OTTAWA, July 22 (Reuters) – The heaviest rains in more than 40 years badly damaged roads, bridges and buildings in the Canadian Atlantic province of Nova Scotia on Saturday and police said four people were missing, including two children.
The storm, which started on Friday, dumped more than 25 cm (10 inches) on some parts in 24 hours, the same amount that usually lands in three months.
“We have a scary, significant situation here,” said provincial premier Tim Houston.
“The list of infrastructure damage to bridges, roads and other buildings is long … and it will continue to grow,” he told a televised press conference.
Authorities have declared a state of emergency in Halifax, the province’s largest city, and four other regions.
The regional municipality in Halifax reported “significant damage to roads and infrastructure” and urged people to stay at home and not use their care.
Houston, citing police, said two children were missing after their car was submerged. In another incident, a man and a youth were missing after their car ran into deep waters.
Environment Canada is predicting torrential rain in the east of the province, continuing into Sunday. At one point, more than 80,000 people were without power.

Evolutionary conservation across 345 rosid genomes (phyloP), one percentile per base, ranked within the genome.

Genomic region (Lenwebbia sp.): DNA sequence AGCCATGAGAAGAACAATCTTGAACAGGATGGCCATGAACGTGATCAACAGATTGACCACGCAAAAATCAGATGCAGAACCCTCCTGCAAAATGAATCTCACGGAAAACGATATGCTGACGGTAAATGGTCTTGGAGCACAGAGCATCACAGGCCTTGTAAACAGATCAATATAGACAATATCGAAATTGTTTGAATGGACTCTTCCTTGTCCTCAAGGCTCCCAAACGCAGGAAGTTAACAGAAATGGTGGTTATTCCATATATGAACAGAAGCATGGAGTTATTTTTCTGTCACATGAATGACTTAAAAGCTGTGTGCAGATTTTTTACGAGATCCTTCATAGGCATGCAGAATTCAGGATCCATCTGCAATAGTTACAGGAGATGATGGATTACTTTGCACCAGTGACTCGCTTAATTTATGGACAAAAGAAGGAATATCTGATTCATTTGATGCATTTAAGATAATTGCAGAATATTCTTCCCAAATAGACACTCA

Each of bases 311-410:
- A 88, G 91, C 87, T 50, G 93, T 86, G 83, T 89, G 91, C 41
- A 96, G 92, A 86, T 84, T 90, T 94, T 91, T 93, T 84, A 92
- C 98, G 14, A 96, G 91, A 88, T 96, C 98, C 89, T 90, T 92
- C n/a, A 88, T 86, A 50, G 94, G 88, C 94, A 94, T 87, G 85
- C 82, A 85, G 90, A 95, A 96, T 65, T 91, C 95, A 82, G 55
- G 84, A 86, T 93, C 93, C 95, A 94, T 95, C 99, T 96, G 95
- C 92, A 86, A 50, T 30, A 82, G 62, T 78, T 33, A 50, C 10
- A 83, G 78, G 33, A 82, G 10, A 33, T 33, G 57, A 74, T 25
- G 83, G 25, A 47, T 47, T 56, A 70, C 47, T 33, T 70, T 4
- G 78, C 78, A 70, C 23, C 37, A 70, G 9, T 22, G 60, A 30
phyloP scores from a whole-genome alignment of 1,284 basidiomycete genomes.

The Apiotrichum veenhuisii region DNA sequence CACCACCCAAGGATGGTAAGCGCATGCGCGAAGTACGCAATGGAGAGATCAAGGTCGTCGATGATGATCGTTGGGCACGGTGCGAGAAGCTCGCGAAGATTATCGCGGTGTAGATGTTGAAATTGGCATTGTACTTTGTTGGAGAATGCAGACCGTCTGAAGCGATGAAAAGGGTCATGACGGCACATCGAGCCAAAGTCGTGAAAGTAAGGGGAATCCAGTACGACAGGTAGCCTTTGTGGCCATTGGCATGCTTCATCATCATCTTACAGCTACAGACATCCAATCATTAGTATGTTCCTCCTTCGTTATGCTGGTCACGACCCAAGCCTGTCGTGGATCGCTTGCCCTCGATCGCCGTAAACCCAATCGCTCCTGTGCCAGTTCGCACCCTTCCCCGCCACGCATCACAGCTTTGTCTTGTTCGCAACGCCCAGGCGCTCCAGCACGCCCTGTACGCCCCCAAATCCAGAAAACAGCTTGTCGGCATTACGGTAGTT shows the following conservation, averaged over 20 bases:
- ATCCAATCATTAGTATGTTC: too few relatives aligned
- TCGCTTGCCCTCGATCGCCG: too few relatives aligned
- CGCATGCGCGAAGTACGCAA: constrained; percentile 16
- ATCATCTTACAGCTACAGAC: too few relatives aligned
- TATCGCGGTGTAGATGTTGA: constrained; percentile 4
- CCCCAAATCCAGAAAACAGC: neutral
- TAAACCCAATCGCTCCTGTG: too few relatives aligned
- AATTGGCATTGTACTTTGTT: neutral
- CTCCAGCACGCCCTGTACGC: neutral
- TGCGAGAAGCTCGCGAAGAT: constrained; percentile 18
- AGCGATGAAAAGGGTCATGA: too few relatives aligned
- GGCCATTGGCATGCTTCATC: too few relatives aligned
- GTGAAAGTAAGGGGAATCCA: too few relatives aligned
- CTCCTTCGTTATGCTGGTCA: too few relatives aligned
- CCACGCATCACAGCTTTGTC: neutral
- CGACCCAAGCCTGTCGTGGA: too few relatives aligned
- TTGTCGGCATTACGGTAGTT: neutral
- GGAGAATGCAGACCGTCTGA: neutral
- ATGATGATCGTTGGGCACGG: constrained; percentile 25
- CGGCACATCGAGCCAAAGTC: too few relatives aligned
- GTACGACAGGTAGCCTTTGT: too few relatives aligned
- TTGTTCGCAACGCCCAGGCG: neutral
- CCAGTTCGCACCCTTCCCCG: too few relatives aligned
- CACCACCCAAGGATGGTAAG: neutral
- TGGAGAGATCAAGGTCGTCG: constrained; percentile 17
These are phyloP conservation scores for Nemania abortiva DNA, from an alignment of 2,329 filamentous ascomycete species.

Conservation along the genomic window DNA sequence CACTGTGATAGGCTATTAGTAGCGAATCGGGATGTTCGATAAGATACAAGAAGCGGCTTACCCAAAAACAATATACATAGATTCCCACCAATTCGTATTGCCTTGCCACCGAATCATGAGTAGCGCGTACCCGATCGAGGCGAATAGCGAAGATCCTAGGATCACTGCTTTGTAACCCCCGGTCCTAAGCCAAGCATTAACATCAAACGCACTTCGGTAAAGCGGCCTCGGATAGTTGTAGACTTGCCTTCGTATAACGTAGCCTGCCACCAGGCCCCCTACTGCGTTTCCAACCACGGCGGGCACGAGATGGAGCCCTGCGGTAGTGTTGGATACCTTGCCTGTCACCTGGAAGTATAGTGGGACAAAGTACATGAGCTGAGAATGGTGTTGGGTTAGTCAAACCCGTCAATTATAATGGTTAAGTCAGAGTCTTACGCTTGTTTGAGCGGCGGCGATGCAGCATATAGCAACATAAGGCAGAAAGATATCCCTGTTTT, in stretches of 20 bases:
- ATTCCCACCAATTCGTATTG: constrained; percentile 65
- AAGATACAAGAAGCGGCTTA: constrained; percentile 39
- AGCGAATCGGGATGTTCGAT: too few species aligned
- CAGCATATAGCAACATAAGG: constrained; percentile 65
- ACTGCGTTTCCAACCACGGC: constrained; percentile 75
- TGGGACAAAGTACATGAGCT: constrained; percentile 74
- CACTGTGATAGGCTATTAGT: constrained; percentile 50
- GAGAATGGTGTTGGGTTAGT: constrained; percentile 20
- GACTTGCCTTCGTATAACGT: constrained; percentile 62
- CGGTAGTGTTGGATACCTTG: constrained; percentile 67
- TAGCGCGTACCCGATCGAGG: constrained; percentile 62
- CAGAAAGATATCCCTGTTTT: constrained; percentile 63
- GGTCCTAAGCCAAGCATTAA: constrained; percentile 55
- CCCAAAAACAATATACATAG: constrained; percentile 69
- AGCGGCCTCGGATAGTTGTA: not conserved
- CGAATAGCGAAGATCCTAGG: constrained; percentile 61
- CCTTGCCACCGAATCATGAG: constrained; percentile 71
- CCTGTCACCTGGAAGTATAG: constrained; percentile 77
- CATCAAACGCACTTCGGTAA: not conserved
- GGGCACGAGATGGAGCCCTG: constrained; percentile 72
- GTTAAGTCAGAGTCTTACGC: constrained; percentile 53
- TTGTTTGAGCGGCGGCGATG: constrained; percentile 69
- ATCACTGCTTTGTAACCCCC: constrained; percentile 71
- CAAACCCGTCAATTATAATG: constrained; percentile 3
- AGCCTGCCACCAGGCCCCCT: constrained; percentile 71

“I am very concerned about the flooding in Nova Scotia. People have seen their homes damaged, people have seen their safety at risk,” federal Prime Minister Justin Trudeau told reporters in Toronto.
“We will be there for them while they’re going through this but also through the difficult days and weeks to come.”
Pictures posted on social media from Halifax showed abandoned cars almost covered with flood waters and rescue workers using boats to save people.
“We have had biblical proportions of rain,” Halifax Mayor Mike Savage told the press conference.
“Our community is facing the awful force and unpredictability of nature, and a changing climate.”
Canadian Broadcasting Corp meteorologist Ryan Snoddon said the Halifax rains were the heaviest since a hurricane hit the city in 1971.
The flooding was the latest weather-related calamity to pound Canada this year. Wildfires have already burned a record number of hectares, sending clouds of smoke into the United States. Earlier this month, heavy rains caused floods in several eastern U.S. states.
Early on Saturday, authorities in northern Nova Scotia ordered residents to evacuate amid fears a dam near the St. Croix River system could breach. They later canceled the evacuation order.
Reporting by David Ljunggren; Editing by Daniel Wallis and Richard Chang
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